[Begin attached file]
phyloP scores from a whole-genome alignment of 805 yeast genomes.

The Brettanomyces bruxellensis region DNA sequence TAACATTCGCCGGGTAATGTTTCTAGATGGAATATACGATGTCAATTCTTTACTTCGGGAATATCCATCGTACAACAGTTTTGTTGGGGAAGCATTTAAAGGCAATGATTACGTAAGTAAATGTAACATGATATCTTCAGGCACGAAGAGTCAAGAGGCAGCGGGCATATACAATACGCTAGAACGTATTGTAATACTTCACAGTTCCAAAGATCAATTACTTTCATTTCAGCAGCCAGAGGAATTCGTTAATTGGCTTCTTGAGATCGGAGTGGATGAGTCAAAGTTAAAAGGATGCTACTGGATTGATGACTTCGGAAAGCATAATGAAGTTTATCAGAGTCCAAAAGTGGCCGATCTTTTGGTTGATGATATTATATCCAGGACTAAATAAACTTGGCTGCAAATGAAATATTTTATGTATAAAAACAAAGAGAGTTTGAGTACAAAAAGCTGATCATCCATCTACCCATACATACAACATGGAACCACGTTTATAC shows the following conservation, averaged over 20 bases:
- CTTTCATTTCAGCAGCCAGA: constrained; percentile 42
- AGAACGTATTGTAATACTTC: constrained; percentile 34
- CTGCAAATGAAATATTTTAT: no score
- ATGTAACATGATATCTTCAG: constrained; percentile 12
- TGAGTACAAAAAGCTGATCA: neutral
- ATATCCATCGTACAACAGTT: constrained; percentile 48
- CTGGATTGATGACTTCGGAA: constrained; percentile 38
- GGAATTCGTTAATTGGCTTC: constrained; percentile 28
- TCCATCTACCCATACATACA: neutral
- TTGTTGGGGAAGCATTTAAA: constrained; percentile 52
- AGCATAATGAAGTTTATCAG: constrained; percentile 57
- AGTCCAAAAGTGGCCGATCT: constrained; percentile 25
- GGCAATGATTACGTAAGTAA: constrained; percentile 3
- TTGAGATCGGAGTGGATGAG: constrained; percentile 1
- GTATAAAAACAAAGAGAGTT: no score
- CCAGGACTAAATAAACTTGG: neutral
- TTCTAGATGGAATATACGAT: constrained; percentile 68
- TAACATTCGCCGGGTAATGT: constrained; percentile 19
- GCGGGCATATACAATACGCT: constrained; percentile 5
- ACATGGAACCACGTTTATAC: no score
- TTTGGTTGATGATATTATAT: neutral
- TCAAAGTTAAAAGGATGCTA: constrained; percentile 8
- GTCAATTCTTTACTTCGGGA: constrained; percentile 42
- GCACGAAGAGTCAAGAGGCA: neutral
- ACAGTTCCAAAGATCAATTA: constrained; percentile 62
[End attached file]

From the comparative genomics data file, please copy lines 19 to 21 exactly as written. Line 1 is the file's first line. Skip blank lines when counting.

- TTCTAGATGGAATATACGAT: constrained; percentile 68
- TAACATTCGCCGGGTAATGT: constrained; percentile 19
- GCGGGCATATACAATACGCT: constrained; percentile 5